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Sunday, January 22, 2012

In Search of the Rose Notes, by Emily Arsenault ($14.99)

After 16-year-old Rose Banks disappears one day, the children she leaves behind are shaken. Nora and Charlotte are the 11-year-olds she babysat, and eventually the emotions churned up by Rose's disappearance affect their friendship and they part ways. Sixteen years later, a skeleton is recovered. Nora hears about it and returns to her small hometown, to Charlotte and her other childhood acquaintances, to determine what the discovery means to her and the others.

This is not a thriller. There are no shoot-em-ups, wild chase scenes, or crazed murderers roaming the street. There's a lot of introspection and reflection, and there are secrets. Emily Arsenault's book moves slowly as the layers of assumption and mistrust are peeled away. There is a resolution. I was afraid there might not be one, as Nora seesawed between not wanting to know what happened to Rose and needing to clear her conscience from believing that there was something she should have done to save Rose.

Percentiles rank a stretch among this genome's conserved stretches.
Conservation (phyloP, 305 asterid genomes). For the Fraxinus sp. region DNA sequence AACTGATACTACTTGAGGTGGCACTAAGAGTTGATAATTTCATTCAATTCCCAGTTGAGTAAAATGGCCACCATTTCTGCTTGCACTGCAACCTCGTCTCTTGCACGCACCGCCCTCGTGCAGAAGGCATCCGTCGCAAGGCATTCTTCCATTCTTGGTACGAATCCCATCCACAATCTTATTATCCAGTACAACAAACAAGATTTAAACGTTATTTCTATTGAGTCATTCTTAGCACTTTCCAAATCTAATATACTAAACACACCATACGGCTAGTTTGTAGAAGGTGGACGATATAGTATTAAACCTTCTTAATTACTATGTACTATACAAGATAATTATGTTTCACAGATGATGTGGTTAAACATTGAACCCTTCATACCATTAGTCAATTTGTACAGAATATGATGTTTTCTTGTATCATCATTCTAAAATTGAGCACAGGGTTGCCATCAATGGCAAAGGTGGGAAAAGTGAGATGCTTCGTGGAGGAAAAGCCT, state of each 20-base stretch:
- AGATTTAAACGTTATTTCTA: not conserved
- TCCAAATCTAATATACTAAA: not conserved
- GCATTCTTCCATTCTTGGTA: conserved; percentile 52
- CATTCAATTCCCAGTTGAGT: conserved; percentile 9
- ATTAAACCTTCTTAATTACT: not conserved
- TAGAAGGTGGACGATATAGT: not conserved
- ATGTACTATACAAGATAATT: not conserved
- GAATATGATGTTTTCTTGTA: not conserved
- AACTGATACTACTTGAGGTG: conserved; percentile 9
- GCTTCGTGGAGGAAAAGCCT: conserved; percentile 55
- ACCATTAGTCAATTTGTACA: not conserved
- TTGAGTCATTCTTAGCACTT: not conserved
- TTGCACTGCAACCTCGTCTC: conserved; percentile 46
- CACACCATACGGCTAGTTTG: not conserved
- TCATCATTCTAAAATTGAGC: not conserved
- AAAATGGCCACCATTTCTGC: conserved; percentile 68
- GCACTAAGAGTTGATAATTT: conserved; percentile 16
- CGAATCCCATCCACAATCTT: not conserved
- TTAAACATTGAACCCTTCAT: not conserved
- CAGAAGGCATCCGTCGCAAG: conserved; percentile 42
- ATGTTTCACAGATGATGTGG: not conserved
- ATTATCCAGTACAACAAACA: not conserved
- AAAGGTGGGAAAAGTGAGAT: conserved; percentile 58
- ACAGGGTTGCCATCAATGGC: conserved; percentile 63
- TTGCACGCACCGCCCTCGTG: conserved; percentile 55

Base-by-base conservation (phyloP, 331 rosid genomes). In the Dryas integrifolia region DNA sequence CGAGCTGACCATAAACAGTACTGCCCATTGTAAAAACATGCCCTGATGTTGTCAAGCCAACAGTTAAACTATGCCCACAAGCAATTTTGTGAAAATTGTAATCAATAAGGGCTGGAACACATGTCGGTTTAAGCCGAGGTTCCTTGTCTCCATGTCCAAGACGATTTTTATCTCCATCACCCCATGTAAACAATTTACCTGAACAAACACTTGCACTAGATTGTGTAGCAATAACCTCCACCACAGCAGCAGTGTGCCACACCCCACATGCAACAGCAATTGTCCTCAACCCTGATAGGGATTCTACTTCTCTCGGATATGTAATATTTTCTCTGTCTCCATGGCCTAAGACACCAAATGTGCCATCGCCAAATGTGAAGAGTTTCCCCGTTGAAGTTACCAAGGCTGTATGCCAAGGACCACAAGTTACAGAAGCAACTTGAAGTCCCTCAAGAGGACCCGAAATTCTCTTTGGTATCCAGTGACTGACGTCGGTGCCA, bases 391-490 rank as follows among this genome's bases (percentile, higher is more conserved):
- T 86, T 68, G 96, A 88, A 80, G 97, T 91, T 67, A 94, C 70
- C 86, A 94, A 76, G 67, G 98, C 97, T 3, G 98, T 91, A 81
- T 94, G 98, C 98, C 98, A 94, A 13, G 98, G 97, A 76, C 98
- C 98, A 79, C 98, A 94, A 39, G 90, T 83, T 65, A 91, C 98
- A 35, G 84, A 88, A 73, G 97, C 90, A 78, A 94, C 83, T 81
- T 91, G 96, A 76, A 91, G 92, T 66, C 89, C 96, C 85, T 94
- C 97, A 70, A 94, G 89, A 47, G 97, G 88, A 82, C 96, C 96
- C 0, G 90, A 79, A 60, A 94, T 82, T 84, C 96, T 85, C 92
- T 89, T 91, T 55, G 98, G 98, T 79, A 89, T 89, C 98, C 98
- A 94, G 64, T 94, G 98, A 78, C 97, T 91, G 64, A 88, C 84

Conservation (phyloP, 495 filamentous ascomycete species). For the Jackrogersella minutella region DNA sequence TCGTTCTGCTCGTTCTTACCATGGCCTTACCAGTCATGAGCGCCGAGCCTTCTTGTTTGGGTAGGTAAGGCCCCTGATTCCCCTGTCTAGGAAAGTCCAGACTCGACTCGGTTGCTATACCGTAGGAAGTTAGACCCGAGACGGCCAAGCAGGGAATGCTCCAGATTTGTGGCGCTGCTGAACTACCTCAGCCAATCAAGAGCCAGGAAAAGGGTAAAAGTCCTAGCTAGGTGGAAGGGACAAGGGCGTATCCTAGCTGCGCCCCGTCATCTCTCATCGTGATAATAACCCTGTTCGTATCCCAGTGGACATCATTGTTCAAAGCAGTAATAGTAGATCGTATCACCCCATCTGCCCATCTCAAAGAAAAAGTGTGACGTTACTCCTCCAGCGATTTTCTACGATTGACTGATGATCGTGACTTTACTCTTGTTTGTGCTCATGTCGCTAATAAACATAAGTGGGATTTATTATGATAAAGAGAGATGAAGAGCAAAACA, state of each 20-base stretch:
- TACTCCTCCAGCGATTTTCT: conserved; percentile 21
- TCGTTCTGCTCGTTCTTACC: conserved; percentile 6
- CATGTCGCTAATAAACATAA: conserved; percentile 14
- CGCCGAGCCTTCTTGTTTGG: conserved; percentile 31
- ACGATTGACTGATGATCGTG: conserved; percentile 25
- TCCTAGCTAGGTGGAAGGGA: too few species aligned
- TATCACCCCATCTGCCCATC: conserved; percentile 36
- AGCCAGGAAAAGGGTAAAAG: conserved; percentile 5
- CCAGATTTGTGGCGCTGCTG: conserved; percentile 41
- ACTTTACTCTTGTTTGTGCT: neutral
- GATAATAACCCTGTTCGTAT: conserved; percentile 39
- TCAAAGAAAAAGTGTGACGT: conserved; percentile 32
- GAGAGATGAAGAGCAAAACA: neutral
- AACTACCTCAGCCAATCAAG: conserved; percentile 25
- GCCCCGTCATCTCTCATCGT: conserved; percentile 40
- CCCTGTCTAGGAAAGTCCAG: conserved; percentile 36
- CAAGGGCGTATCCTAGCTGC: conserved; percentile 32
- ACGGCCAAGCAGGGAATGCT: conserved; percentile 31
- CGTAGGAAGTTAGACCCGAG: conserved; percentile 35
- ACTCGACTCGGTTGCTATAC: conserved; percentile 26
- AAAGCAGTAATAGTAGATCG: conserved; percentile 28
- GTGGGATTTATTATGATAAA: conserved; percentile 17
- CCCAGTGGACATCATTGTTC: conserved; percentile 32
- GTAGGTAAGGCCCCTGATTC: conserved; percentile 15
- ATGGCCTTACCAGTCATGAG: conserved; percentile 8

It was more confusing than elucidating, but Arsenault intersperses her present-time tale with a flashback of young Nora and Charlotte pouring over the Time-Life series on the supernatural. They and Rose experiment on themselves and have discussions of what the various alleged phenomena might mean. In fact, Nora is discovered to have some sort of psychic "talent," but that wasn't specifically developed, except perhaps in an oblique way. After Rose disappears, the books take on a different meaning. Charlotte plays psychic detective by using the various techniques mentioned in the books to find out what happened to her.

Maybe the girls are supposed to be comforted by thinking that if Rose is dead, she still has a "presence" somewhere or that Rose can still communicate what really happened to her. Or, worse yet, maybe there's a supernatural explanation. Rose believes in aliens, it turns out, and perhaps she has been kidnapped by one.

All in all, In Search of the Rose Notes is a thoughtful book and distinguishes itself favorably from what seems like an onslaught off recent books involving young women with suppressed or forgotten memories from their childhood. 

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